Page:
How are Oracle background processes renamed?

We all know that when an Oracle instance starts, the background processes are all (or perhaps mostly?) copies of the same executable – $ORACLE_HOME/bin/oracle.

We can see this using the “args” and “comm” format options of the Unix “ps” command. Below we can see the name of the SMON process (“args”) and the name of the source executable (“comm”):

$ ps -p 6971 -o args,comm
COMMAND                     COMMAND
ora_smon_orcl1              oracle

This is common knowledge and when in the past I’ve wondered how this works I’ve always just accepted this Oracle magic and moved on to more important thoughts such as “what’s for lunch?”. Well today my belly is full and I have time to let such thoughts develop!

It turns out this is a quite simple trick. If you have a basic knowledge of the C programming language you’ll be familiar with the argc and argv parameters. e.g.

int main (int argc, char *argv[])

argc – the number of command line arguments
argv – an array of pointers to the command line arguments with argv[0] being the process name.

Surprisingly the values of this array are modifiable. So we can manipulate the name of a running process with a simple sprintf() command (other options are available). e.g.

sprintf(argv[0], "renamed");

My description of this is high level and I’m sure there are risks in doing this, such as overflowing argv[0] into argv[1], but by way of a simple example here is a demo C program:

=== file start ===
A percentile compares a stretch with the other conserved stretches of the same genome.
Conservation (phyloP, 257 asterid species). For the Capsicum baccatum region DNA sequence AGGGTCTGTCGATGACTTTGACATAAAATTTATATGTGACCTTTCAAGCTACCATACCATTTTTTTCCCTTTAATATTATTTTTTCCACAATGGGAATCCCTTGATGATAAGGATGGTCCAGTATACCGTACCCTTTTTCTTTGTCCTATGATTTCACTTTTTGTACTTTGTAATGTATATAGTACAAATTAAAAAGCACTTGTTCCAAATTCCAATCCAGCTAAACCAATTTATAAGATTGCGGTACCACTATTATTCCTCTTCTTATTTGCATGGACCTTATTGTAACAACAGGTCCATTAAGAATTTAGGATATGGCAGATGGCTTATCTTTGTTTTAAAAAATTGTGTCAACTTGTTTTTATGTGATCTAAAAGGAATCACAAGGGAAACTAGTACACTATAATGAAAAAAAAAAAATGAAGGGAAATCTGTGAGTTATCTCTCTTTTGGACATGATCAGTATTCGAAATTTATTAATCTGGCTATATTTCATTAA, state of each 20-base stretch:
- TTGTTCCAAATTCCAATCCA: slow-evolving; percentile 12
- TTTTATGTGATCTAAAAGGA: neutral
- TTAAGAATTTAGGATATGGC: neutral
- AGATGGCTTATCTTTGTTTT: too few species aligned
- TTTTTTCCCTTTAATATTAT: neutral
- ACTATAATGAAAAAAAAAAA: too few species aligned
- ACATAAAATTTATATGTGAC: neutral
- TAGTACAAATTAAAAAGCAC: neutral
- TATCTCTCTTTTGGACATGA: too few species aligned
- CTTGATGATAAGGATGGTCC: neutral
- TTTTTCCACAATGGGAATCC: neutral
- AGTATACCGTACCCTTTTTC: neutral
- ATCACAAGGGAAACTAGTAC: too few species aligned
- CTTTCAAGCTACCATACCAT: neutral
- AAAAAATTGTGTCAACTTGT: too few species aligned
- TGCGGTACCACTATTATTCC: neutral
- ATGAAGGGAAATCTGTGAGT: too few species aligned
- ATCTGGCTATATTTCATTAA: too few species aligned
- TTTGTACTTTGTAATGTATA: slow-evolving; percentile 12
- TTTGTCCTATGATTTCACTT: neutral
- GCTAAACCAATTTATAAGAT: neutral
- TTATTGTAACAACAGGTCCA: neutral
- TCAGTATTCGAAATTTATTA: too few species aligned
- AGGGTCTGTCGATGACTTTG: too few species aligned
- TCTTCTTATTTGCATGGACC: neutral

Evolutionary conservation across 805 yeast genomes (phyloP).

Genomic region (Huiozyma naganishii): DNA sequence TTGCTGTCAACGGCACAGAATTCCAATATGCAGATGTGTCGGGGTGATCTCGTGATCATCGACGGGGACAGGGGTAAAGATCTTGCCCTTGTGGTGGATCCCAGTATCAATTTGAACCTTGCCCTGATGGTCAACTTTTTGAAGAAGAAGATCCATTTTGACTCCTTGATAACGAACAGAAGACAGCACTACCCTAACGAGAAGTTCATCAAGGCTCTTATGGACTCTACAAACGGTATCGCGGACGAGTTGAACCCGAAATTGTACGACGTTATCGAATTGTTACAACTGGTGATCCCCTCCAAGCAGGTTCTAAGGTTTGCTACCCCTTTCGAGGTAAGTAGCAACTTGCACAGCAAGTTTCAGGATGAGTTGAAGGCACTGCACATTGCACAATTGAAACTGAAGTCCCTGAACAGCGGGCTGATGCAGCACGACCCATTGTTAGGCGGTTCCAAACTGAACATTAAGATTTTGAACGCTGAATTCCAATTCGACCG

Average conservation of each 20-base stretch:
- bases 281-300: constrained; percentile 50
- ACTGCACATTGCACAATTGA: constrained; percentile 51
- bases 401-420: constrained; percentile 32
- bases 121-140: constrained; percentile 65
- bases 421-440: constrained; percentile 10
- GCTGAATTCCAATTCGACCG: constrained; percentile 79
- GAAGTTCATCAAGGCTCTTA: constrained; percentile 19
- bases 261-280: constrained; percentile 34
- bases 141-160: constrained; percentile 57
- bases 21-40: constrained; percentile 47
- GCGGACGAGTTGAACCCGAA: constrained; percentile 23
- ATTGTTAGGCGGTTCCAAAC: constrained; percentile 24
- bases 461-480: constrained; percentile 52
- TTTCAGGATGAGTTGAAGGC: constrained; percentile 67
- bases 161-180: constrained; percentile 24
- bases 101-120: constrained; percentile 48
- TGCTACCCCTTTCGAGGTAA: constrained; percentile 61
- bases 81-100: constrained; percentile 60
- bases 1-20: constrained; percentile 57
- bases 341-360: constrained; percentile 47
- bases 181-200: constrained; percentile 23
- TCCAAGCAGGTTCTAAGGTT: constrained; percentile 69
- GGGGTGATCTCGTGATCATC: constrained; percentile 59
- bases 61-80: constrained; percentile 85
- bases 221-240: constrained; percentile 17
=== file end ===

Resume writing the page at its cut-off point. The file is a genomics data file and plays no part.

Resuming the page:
#include <stdio.h>
void main (int argc, char *argv[])
{
  int pid;
  pid = (int) getpid ();
  printf("My name is '%s'\n",argv[0]);
  printf("Sleeping for 10 seconds (quick - 'ps -p %d -o args,comm')...\n",pid);
  sleep(10);
  sprintf(argv[0], "renamed");
  printf("My name is now '%s'\n",argv[0]);
  printf("Sleeping for 10 seconds (quick - 'ps -p %d -o args,comm')...\n",pid);
  sleep(10);
}

This program sleeps so I can capture process details from another session using “ps”, renames the running process and then sleeps again so I can capture more details. So let’s compile the C program and see what happens when I run it from one session and capture ps details from another session:

Session 1

$ cc newname.c -o newname
$ ./newname
My name is './newname'
Sleeping for 10 seconds (quick - 'ps -p 7930 -o args,comm')...
My name is now 'renamed'
Sleeping for 10 seconds (quick - 'ps -p 7930 -o args,comm')...

Session 2

$ ps -p 7930 -o args,comm
COMMAND                     COMMAND
./newname                   newname
$ ps -p 7930 -o args,comm
COMMAND                     COMMAND
renamed e                   newname

Pretty cool. Notice how my renamed process is now called “renamed e”. The trailing “e” is left over from the original name of “./newname” thus proving it’s not quite as simple as I suggest and that my C skills are basic. None-the-less I think this is pretty cool.

Advertisements

Leave a Reply

Fill in your details below or click an icon to log in:

WordPress.com Logo

You are commenting using your WordPress.com account. Log Out / Change )

Twitter picture

You are commenting using your Twitter account. Log Out / Change )

Facebook photo

You are commenting using your Facebook account. Log Out / Change )

Google+ photo

You are commenting using your Google+ account. Log Out / Change )

Connecting to %s